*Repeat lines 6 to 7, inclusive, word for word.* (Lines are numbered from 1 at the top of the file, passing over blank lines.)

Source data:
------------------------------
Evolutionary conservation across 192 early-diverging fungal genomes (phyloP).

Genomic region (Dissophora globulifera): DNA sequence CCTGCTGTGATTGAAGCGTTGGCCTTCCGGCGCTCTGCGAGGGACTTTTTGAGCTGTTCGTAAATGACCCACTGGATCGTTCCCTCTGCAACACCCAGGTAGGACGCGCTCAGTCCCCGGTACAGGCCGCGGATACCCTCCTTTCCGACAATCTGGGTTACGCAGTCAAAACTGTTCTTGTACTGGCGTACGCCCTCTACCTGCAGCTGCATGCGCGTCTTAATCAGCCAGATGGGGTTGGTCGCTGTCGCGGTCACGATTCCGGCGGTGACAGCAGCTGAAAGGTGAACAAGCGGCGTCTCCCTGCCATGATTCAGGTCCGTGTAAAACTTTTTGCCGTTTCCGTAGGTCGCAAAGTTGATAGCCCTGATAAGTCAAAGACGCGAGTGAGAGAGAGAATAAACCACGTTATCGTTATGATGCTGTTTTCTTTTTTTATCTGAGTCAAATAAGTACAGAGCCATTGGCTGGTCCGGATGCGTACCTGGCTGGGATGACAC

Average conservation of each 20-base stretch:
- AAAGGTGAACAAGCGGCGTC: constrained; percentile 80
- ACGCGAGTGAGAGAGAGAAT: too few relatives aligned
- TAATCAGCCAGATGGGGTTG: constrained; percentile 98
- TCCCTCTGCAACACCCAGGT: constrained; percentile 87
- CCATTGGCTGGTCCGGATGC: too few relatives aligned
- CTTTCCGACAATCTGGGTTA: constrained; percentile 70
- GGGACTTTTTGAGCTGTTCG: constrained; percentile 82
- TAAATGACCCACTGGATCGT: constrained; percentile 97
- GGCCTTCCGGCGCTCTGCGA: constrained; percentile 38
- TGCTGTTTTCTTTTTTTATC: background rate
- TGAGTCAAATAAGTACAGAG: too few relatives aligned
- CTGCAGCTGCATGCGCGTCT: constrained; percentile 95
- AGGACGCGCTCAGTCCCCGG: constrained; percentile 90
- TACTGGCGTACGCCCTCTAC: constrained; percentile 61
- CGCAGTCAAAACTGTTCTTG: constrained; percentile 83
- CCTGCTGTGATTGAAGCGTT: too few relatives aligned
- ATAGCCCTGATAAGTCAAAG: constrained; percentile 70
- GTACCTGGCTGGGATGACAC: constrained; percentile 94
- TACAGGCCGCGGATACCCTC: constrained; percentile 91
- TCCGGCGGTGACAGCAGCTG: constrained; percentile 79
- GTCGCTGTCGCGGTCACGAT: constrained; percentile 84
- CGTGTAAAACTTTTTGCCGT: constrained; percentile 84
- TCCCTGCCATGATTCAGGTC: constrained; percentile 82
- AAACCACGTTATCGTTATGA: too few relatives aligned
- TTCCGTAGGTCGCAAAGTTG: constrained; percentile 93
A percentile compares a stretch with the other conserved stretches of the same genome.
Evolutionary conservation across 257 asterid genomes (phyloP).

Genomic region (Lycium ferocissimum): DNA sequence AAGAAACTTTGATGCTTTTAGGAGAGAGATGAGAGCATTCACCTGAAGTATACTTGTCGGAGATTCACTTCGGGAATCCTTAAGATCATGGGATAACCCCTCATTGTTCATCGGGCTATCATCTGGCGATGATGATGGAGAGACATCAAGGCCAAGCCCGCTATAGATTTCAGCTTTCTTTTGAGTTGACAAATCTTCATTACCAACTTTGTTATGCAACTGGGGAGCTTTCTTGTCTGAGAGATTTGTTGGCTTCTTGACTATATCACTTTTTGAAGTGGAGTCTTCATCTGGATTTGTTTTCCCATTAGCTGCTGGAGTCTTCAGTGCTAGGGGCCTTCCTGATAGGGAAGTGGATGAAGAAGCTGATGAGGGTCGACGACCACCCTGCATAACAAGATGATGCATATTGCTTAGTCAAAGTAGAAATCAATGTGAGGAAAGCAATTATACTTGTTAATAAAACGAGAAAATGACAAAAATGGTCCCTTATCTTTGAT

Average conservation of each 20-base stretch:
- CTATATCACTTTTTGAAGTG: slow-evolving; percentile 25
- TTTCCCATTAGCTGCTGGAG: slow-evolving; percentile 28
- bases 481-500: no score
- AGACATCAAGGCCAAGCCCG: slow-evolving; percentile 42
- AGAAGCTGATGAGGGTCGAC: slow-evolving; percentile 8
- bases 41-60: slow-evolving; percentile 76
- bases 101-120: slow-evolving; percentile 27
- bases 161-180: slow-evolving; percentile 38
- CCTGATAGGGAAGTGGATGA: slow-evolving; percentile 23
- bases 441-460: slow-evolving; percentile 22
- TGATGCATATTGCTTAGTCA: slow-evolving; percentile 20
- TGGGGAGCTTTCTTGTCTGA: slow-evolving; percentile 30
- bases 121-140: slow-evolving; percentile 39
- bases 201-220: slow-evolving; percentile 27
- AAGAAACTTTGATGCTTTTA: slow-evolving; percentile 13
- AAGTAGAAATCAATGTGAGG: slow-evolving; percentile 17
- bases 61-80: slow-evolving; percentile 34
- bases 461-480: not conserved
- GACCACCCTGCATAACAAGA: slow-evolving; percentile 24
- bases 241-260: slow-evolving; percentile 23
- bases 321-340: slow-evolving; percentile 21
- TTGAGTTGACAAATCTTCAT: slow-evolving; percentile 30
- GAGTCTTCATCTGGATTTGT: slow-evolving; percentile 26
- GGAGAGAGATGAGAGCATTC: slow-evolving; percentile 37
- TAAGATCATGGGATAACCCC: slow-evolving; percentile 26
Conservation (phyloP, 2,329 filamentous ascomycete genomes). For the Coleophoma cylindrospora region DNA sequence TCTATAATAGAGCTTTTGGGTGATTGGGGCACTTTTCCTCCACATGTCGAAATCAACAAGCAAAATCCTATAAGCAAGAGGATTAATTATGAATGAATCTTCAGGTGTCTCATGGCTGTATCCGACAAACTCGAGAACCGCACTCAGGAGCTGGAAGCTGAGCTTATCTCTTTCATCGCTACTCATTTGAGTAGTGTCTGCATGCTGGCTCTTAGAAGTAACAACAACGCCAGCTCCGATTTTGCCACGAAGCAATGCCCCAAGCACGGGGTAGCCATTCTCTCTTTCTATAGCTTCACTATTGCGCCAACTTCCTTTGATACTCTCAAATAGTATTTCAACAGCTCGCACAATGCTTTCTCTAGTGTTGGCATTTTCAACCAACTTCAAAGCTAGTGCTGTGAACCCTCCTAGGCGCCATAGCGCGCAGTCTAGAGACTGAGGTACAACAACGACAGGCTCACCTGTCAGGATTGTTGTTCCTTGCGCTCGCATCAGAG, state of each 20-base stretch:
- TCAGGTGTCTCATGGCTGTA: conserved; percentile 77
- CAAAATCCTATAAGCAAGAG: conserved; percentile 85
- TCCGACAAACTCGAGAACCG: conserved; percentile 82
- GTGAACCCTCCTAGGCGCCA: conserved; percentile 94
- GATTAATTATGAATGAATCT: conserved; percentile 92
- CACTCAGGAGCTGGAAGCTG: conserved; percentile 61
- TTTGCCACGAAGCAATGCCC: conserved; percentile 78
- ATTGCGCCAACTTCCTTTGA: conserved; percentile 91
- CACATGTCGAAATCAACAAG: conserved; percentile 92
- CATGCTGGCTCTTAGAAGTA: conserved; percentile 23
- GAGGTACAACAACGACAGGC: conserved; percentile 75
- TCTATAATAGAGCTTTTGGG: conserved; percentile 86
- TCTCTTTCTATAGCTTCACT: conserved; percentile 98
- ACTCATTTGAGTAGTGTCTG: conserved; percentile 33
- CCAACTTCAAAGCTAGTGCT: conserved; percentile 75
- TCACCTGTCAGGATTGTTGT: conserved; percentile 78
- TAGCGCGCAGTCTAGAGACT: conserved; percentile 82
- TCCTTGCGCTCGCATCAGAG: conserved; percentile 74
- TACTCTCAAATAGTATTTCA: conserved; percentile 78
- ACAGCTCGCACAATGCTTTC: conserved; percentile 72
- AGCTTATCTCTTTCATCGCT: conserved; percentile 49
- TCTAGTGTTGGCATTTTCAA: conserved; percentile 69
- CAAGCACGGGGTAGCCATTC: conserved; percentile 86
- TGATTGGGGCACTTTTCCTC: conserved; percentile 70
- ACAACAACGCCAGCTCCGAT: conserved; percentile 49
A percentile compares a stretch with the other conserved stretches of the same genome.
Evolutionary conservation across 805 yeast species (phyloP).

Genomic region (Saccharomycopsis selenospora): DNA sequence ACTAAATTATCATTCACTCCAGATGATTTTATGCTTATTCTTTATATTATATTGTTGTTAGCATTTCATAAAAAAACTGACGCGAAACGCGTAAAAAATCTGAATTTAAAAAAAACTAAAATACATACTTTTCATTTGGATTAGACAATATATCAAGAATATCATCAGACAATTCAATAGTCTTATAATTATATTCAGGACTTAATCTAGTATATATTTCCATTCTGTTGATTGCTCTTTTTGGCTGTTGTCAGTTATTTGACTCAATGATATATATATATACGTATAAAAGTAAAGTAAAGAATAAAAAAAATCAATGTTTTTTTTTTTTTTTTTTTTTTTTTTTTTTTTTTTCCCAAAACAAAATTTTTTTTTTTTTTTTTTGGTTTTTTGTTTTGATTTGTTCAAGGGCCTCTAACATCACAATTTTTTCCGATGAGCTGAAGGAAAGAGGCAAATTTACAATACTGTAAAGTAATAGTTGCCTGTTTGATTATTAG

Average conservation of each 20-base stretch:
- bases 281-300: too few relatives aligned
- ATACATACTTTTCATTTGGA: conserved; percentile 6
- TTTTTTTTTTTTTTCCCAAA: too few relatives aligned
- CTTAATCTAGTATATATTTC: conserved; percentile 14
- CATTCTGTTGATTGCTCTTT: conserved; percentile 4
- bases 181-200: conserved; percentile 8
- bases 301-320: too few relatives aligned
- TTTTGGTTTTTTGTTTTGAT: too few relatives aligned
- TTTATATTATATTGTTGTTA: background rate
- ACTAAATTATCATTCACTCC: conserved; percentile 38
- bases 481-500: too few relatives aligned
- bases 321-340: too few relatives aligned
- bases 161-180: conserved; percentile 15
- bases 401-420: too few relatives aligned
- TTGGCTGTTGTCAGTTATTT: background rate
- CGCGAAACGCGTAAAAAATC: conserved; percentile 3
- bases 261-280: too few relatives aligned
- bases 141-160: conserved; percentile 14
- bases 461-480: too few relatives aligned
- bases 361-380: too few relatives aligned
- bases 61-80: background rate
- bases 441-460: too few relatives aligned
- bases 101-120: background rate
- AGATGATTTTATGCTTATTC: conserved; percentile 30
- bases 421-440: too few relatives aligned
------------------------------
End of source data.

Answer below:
- TAATCAGCCAGATGGGGTTG: constrained; percentile 98
- TCCCTCTGCAACACCCAGGT: constrained; percentile 87